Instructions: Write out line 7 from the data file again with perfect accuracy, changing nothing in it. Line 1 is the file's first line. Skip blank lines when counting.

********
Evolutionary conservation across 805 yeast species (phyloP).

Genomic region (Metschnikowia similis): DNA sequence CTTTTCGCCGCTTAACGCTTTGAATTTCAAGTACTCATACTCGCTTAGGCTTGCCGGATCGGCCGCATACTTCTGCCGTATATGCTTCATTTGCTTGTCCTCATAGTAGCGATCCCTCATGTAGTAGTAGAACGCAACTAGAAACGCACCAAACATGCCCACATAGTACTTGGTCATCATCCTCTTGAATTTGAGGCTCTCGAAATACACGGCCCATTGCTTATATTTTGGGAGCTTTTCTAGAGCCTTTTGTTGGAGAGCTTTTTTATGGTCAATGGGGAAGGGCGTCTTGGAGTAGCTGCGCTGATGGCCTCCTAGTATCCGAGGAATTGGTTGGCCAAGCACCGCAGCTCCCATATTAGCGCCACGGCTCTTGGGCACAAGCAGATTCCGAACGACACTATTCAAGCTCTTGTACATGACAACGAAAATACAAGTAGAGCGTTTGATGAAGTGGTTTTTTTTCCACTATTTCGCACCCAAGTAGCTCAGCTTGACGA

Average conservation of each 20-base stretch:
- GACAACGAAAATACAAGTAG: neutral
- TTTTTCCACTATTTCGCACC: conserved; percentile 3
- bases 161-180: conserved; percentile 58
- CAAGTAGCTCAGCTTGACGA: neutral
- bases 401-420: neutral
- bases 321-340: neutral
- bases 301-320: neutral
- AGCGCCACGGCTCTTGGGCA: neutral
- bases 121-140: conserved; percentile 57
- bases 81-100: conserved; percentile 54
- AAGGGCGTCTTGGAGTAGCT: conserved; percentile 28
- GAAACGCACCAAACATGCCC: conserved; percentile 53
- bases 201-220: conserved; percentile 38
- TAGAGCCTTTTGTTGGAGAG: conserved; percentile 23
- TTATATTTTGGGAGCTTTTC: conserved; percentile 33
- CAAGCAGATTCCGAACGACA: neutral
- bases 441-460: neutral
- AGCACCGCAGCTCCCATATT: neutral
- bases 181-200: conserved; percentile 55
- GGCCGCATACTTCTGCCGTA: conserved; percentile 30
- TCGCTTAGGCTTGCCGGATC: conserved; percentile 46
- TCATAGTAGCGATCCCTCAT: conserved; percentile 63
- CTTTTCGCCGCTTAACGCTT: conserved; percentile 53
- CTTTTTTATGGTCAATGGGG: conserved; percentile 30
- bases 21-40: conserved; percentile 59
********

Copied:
- CAAGTAGCTCAGCTTGACGA: neutral